Q: I'm almost 35 years old and I don’t have a prospective father in sight. Can I freeze my eggs and use them later?
A: I know your biological clock is ticking and you have heard the stories and seen the ads from fertility clinics about freezing your eggs (also called oocyte cryopreservation). You have to realize, though, that this is still an experimental procedure with no guarantees.
Worldwide, there have been a little over 150 live births from frozen eggs. The greatest number of these births was reported in Italy. The good news is that there was only one report of a congenital abnormality. This means that after an egg (oocyte) successfully undergoes freezing, defrosting, fertilization, implantation, and embryo development, it can still result in a normal child. However, this statistic of “normalcy” is based only on three years or less of follow-up studies.
The biggest problem encountered by the reproductive specialists in their attempts to freeze eggs is that they are prone to damage by ice crystals. As an egg is frozen, the liquid water in the cell solidifies into ice and starts to expand. This expansion puts pressure on the cell and may damage its components. The integrity of the cell is also difficult to preserve when the egg is thawed. The water generated in the cell by melting the ice causes a decrease in the inside pressure (osmotic pressure). As a result, a portion of the egg can absorb water, swell, and even rupture.
There have been some advances in protecting the egg during the freezing and thawing process. The egg can be placed in solutions containing cryoprotectants. A rapid freeze method called vitrification has been successful in preserving the egg, as has a method that uses slow freezing together with the cryoprotectants to slow the metabolic rate of the egg, so that it less likely to be damaged. (This is probably way more egg physics than you want to know!)
Depending on what method is used to freeze and defrost the egg and the lab in which it’s done, recent studies show that around 20 oocytes are needed to achieve pregnancy in women under the age of 35. There have been very few studies of women over 35, but in all probability even more oocytes will be needed. Harvesting this many poses problems. You can retrieve these eggs during a woman’s natural cycle. (The retrieval is accomplished by inserting a needle through the vagina under ultrasound guidance.) However, this only yields one or two oocytes. To get more, a woman must undergo ovarian stimulation with fertility drugs for several cycles.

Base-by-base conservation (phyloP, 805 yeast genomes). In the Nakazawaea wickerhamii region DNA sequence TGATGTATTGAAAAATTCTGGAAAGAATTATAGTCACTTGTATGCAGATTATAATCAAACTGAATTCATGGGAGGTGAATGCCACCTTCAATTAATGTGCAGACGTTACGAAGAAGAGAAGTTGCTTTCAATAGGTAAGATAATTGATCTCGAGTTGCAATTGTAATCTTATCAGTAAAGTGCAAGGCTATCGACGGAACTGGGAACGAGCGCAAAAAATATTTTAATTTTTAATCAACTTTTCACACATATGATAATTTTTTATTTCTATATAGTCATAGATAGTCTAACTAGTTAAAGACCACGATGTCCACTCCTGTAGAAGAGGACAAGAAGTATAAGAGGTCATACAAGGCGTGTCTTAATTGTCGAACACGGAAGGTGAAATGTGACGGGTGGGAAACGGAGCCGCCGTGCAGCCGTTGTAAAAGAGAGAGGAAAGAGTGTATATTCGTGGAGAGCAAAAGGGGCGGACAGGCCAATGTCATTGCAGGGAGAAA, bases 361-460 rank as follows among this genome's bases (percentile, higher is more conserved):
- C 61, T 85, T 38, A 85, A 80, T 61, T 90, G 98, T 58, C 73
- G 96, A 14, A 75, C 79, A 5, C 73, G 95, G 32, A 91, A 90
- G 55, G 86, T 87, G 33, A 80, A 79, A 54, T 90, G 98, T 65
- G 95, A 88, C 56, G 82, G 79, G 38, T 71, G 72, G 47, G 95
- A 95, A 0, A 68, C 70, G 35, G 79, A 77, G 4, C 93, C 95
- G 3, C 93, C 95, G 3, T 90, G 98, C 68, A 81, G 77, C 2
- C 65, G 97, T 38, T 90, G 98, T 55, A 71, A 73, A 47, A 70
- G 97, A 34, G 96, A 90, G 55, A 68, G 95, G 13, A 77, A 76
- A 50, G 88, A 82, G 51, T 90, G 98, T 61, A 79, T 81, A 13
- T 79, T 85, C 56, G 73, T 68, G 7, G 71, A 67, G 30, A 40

The more established use of oocyte cryopreservation is for younger women who have been diagnosed with cancer and who must undergo chemotherapy or radiation that will destroy the eggs in their ovaries. In 2001, approximately eight percent of the 625,000 women diagnosed with cancer were under the age of 40. Many of these women will survive their illness and may want children after their therapy is completed. Oocyte cryopreservation could allow them to do this. The question remains, however, whether it is safe for these women to undergo the necessary hormonal fertility therapy before their cancer treatment. This will depend on the type of cancer. Oncologists might prefer not to cause an increase in estrogen production in women diagnosed with breast cancer. An alternative to oocyte cryopreservation, especially for women who require cancer therapy, has been achieved through transplantation of their ovarian tissue. A portion of a woman’s ovary has been removed, stored, and replaced, and a successful pregnancy with the replanted ovarian tissue was achieved. Again, this is highly experimental.
Currently, it is much easier for women who want future fertility options to undergo in vitro fertilization, which can yield embryos that are preserved. The freezing and subsequent implantation of an embryo has a much higher success rate than that seen with freezing eggs. (If you don’t have someone you can create an embryo with and you don’t want to use a sperm donor, obviously this method is not for you.)
Finally, there’s also the possibility of using an egg donated by a younger woman when you are older and decide you are ready to get pregnant (and know from whom or where you will get the sperm). In vitro fertilization success rates depend on the age of the egg, not the age of the recipient. If a younger egg is fertilized with the donor of your choice, your chance of a successful pregnancy is as high as that of the woman whose egg was used.
Before you bemoan your lost fertility, know that it’s still possible for you to attempt conception on your own for the next five to seven years. Your potential success rate in achieving a viable pregnancy does diminish with age, but it doesn’t fall to zero. By the age of 40, though, you should not just wait for it to happen “naturally” … get to a fertility care specialist.
Dr. Reichman’s Bottom Line: Don’t count on your eggs after they’re frozen. At this point, oocyte cryopreservation is experimental and there are no guarantees.
Dr. Judith Reichman, the “Today” show's medical contributor on women's health, has practiced obstetrics and gynecology for more than 20 years. You will find many answers to your questions in her latest book, "Slow Your Clock Down: The Complete Guide to a Healthy, Younger You," which is now available in paperback. It is published by William Morrow, a division of
PLEASE NOTE: The information in this column should not be construed as providing specific medical advice, but rather to offer readers information to better understand their lives and health. It is not intended to provide an alternative to professional treatment or to replace the services of a physician.